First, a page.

Pain shoots through my body with disconcerting intensity and distressing rapidity.

I am submerged in a perfluorocarbon fluid (most likely ultra-purified perfluorodecalin; it’s what everybody uses in training), enabling me to breathe but not to scream. This is not to say that I don’t try. To cope with the added density of the fluid, they hooked me up to an IV line with adrenaline in it. I have no idea what they are trying to do to me. I just know that it hurts—and that, try as I might, I can’t pass out.

I actually sort of welcome the pain. At least my whole body is here. It makes me come in contact with life again. To me, pain is just a way of showing that life is real.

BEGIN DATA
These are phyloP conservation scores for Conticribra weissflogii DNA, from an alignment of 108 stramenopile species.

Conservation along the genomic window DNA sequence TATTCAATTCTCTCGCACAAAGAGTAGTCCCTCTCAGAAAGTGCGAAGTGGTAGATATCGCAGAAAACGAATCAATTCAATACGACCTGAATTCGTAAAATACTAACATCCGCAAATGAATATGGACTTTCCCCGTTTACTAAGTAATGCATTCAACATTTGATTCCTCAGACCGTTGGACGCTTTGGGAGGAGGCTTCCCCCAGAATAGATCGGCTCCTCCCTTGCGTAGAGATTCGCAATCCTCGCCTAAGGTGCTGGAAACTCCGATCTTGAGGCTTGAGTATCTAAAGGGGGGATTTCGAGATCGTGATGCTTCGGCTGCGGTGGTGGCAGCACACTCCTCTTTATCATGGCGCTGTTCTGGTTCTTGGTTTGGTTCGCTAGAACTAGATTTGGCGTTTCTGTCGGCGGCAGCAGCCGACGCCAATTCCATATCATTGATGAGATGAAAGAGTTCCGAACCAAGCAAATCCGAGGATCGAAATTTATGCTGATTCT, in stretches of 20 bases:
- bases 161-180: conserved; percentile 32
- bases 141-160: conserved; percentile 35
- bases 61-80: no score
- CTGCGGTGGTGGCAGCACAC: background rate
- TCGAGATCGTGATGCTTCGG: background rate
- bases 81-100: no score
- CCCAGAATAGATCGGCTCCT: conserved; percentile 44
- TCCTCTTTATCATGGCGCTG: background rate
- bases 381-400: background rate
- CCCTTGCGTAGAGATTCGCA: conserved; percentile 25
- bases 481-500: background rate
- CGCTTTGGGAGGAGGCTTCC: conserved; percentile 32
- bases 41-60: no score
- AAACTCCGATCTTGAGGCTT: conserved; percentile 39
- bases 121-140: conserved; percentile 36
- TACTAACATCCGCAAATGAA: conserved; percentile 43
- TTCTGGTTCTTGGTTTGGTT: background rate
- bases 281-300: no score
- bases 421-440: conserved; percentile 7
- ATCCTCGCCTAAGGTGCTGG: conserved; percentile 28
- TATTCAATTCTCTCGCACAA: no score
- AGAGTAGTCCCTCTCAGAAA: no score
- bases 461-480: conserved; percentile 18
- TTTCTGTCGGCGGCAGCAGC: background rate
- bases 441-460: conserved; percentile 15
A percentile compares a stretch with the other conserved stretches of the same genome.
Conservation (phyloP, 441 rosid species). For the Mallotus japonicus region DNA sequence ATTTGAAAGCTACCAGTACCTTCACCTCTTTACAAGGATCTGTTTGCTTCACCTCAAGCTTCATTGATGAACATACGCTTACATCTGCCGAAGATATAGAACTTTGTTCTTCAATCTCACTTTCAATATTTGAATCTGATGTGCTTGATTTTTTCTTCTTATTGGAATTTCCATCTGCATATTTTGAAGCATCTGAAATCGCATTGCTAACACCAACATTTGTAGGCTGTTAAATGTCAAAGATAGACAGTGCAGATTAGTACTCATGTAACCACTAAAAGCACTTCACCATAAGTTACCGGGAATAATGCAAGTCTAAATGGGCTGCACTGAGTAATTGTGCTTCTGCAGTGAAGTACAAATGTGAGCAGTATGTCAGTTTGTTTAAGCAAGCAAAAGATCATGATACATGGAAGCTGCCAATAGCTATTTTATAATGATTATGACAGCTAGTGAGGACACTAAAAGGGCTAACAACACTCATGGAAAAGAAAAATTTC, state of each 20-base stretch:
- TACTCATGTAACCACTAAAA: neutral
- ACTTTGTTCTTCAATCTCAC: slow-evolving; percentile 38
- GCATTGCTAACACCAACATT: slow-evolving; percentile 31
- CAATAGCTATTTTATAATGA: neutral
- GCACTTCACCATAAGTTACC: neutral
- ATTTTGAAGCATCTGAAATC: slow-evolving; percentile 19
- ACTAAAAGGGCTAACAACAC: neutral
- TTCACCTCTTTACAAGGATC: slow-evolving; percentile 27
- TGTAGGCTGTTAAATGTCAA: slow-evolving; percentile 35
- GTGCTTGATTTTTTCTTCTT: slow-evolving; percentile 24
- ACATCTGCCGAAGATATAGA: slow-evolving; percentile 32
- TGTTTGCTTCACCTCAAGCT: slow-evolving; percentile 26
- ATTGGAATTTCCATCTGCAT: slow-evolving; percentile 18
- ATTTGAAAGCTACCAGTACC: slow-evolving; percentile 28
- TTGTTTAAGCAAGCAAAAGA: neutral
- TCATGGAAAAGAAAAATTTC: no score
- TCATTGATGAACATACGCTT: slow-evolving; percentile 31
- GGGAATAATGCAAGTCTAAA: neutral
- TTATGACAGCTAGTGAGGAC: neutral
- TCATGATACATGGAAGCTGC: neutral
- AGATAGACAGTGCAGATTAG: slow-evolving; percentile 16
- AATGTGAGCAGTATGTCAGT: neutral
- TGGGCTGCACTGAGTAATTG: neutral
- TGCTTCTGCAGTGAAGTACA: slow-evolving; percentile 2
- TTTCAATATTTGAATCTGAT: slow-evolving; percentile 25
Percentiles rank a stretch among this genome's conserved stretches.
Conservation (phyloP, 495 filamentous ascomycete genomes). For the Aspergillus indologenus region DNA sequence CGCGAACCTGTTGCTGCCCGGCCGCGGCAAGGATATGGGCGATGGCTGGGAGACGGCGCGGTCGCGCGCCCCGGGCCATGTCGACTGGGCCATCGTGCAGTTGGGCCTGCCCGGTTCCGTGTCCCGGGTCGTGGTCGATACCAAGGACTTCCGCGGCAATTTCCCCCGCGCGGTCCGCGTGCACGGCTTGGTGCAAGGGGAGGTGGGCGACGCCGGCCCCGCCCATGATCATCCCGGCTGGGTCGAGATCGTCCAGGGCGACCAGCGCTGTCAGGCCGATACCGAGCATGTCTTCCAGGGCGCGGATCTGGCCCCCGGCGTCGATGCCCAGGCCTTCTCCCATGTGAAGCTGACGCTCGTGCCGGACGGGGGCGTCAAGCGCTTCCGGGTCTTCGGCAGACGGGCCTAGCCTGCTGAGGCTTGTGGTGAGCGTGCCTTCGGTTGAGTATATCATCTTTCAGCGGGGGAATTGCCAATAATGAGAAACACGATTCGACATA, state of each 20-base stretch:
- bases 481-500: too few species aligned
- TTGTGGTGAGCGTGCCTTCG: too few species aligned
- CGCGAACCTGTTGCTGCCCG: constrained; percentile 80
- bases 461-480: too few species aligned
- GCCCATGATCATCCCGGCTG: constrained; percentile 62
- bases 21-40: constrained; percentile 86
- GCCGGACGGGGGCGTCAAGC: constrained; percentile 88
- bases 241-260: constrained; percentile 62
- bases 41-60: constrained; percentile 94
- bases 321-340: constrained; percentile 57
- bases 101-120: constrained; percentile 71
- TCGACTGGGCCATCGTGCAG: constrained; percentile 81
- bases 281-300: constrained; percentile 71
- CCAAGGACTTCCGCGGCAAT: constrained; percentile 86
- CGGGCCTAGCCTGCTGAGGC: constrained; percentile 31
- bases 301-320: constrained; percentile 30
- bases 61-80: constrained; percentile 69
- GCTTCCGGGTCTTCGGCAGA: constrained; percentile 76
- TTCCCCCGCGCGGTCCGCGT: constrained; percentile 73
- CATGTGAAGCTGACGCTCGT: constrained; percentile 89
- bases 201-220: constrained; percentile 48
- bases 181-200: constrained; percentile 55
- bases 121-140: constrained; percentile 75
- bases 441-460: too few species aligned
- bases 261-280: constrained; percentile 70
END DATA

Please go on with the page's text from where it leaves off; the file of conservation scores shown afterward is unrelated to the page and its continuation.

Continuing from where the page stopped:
Real, and uncomfortable. Uncomfortable to me and to everybody else.

Without warning, the scaffolding retracts to the ceiling. I retch pink fluid, blood mingling with the clear liquid medium. Blue lights show below me; I blink, wiping out the fluid from my eyes. I feel my heart racing.

“Three…two…one…,” somebody says.

I pass out.

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